Are you concerned about potential negative signaling/ status issues that will occur if the SIAI has as an executive director someone who was previously just an intern?
Is the SIAI willing to pursue experimental AI research or does it solely focus on hypothetical aspects?
What does the Executive Director of the Singularity Institute do?
The SIAI is planning to publish more on academic journals?
In a previous essay, you talked about the optimizer's curse being relevant for calculating utility in the context of existential risk. In that thread, I asked if you had actually gone and applied the method in question to the SIAI. Have you done so yet and if so, what did you find?
What security measures does the SIAI take to ensure that it isn't actually increasing existential risks by allowing key insights to leak, either as a result of espionage or careless handling of information?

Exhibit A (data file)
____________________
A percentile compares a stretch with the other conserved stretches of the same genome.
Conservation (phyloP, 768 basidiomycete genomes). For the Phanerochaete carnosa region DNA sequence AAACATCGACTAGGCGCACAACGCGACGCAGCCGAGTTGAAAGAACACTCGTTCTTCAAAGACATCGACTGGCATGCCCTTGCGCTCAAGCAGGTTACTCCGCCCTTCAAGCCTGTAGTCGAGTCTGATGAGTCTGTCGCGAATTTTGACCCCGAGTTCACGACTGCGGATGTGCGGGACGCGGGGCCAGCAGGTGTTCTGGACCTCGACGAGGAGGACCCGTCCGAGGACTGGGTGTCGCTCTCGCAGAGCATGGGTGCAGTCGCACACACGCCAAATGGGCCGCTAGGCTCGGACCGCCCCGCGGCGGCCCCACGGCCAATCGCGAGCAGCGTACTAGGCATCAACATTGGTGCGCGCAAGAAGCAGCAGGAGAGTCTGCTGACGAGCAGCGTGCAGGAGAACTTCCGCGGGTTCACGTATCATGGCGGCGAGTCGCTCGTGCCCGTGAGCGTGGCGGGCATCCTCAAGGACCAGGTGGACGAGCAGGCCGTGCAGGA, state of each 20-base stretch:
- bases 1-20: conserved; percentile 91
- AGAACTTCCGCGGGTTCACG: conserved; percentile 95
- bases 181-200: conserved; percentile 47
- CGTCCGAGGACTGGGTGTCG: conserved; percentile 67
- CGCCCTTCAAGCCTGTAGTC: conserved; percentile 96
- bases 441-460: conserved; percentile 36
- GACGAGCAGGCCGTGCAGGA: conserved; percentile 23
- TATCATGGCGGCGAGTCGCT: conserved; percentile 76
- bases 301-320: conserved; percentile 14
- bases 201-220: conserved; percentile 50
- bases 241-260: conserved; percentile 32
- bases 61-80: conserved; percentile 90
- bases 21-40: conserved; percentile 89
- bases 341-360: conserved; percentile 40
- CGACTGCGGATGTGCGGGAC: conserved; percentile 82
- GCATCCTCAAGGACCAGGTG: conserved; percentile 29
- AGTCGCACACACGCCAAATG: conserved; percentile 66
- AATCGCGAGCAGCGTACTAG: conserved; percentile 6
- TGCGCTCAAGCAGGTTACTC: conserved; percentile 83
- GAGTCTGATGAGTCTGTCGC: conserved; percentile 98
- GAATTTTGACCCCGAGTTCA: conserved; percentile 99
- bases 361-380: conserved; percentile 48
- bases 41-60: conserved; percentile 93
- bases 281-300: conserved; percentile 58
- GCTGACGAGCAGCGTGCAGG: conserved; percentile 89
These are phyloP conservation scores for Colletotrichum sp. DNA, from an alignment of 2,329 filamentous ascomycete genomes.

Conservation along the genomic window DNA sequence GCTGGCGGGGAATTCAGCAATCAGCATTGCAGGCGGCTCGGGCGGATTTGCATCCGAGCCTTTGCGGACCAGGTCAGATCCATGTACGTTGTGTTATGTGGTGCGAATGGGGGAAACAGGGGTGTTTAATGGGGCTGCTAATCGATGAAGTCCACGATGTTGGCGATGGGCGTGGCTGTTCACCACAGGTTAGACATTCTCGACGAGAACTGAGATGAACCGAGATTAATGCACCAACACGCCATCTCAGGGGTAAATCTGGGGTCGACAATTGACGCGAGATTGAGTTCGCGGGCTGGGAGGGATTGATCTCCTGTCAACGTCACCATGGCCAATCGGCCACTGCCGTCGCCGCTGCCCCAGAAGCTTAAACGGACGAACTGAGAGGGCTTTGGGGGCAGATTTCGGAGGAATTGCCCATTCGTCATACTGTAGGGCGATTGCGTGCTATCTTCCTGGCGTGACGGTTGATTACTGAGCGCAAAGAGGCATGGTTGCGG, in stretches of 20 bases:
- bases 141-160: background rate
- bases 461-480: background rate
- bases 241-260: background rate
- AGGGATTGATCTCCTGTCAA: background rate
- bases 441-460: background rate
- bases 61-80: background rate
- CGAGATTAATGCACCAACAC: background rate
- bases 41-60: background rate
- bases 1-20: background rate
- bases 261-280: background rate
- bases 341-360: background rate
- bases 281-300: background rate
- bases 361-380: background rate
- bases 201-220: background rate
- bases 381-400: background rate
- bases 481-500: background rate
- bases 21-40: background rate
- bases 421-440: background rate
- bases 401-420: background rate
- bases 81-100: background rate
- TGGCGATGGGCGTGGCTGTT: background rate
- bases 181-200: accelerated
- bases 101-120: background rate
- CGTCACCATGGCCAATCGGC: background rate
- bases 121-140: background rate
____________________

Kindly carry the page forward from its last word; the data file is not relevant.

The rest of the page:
Many of the people who take issues like Friendly AI and the Singularity seriously fall either by labeling or by self-identification into the broad set of nerds/geeks. However, the goals of the SIAI connect to humanity as a whole, and the set of humans in general is a much larger set of potential fundraisers. In your view, should the SI be doing more to reach out to people who don't normally fall into the science nerd subset, and if so, what such steps should it take?
Non-profit organizations like SI need robust, sustainable resource strategies. Donations and grants are not reliable. According to my university Social Entrepreneurship course, social businesses are the best resource strategy available. The Singularity Summit is a profitable and expanding example of a social business.